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This microbook is a summary/original review based on the book: Capital in the Twenty First Century
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No economics book published in recent years has had as much impact as Thomas Piketty's "Capital in the 21st Century." The book is a masterpiece with over 600 pages, which discuss how globalization and economic development impact our lives, the economy, and the contemporary world. Piketty, after years of research, brings us a major essay on how capitalism generates inequality for society, increasing the concentration of wealth. In his work, he traces a history of how the economic regime has reached its present state and assesses a future prognosis for the world economy.
The work is a benchmark for economic studies, but the 12min team knows that not everyone has the time to devour this bible. That's why we synthesized the book and created a micro-book so you can learn its key ideas in no time. Shall we go?
Capitalism is a powerful force in economics, with a long history of entrepreneurs who have worked hard creating companies, making money, and returning it to the economy in the form of investments. With its roots in the fourteenth century, this economic system has been central to the construction and development of many markets in the world. Economists have argued and defended capitalism over the centuries, and the system shows no signs that it will move in another direction.
However, while it is clear that the system is both fascinating and successful, it also faces an imminent and growing threat of unequal wealth. Capital in the Twenty-First Century, by Thomas Piketty, takes a deep look at the issues capitalism raises. It describes the foundations of capitalism, showing how an uncontrolled capitalist economy can lead to a great and dangerous chasm between the middle and upper classes. Each statement is supported by extensive data and research, as evidence of past trends as well as actual statistics. Once the problem has been established and exploited, Piketty then proposes a revolutionary solution that if put into practice could change the face of capitalism and economies around the globe.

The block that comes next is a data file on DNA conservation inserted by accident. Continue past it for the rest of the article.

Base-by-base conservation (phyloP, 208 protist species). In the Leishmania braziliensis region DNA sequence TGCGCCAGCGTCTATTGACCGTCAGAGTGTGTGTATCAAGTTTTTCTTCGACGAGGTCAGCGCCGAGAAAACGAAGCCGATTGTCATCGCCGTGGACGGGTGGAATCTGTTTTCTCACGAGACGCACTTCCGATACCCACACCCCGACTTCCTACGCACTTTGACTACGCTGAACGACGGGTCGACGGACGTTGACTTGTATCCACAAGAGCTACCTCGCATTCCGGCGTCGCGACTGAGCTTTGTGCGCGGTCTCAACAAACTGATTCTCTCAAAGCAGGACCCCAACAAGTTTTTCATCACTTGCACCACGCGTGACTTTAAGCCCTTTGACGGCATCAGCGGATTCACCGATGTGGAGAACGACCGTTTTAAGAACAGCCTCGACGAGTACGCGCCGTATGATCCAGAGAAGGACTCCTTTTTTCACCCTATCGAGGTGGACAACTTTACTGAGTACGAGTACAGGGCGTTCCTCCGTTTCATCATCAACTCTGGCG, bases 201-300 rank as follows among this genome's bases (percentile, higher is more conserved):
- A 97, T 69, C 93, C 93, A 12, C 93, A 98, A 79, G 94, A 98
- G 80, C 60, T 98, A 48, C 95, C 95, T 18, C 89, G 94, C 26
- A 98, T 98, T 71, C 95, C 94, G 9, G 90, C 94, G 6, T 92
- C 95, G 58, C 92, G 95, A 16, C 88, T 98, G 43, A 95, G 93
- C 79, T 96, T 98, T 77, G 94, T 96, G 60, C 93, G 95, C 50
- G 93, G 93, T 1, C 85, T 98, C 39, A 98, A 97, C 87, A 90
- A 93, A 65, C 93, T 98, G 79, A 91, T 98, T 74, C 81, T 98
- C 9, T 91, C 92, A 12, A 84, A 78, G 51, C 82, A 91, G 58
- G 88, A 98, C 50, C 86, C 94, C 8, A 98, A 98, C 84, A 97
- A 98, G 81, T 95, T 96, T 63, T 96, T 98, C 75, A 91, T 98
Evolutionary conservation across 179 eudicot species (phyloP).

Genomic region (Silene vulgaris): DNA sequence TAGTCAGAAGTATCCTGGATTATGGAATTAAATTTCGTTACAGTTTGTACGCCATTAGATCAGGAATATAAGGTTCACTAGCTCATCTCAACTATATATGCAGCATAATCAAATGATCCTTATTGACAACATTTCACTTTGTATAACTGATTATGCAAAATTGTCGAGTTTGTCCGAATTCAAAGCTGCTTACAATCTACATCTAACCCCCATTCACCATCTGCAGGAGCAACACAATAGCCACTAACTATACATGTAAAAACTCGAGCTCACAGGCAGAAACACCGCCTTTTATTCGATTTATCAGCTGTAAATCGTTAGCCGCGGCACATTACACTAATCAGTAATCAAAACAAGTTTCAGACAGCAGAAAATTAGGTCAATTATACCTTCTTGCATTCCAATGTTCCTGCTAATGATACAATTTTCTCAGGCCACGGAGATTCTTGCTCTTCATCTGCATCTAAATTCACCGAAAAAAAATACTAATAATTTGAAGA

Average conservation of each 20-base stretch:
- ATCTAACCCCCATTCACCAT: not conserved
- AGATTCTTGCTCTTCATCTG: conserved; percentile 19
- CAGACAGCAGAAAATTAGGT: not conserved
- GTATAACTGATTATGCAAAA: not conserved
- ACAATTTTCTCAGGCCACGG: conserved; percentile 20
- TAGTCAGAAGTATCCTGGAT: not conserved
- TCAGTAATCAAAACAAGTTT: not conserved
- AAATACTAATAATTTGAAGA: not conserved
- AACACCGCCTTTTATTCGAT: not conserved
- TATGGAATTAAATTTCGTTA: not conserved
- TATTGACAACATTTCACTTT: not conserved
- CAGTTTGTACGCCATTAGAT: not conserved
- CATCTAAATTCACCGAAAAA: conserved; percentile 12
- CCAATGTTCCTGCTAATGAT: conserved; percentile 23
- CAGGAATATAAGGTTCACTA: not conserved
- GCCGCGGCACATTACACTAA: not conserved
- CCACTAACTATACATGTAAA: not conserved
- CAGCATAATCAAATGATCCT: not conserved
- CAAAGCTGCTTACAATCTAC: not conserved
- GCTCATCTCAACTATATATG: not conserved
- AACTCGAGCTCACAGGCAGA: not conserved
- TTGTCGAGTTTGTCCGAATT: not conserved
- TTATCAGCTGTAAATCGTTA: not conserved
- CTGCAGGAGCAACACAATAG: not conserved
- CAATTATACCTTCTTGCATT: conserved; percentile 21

To understand the problem with capitalism, you must first understand how capitalism works. Capitalism, in essence, concerns the production of goods and services with the primary purpose of making money, instead of exchanging it for other goods, food and clothing, as was done in the past. A simple illustration of this is that a farmer cultivating seeds for the sole purpose of selling them on the market for profit. In time, the farmer decides to invest part of his profit in seeds and equipment to produce more. What it reinvests is known as the "capital", which are essentially the tools or money used to generate more money. When he sells his crop to the market, the money he earns back is called "return".
A portion of the return will be reinvested as capital again, while a portion will be used to pay those doing the work (in this case, the farmer himself) - and the cycle continues. Over time, the farmer may begin to think about his rate of return, which is the profit he recovers from his investments, expressed as a percentage. When the farmer's operation begins to become more profitable, he may choose to hire more workers to increase his workforce and thus his productivity. It means that he will have to spend more money on labor, but now his returns must also be much higher. However, if the farmer's profits begin to grow faster than his operation, his capital will not be needed. As an alternative, the excess of money will go directly into his pocket, and the inequality of wealth begins to develop.
The same principles that apply to the farmer apply to the rest of the economy. If the rate of return continues to grow, but the economy does not grow with it, owners and organizations end up generating a disproportionate amount of wealth to save capital. While it is true that this wealth can often be transferred to capital and used to create new jobs, the result is that, ultimately, a very small percentage of people hold a very large percentage of the wealth of an economy. Also, being the main force behind capital gives owners great power over job creation. When it comes to planning the future of our economy, placing a significant amount of power in the hands of such a small group of people can be considered dangerous.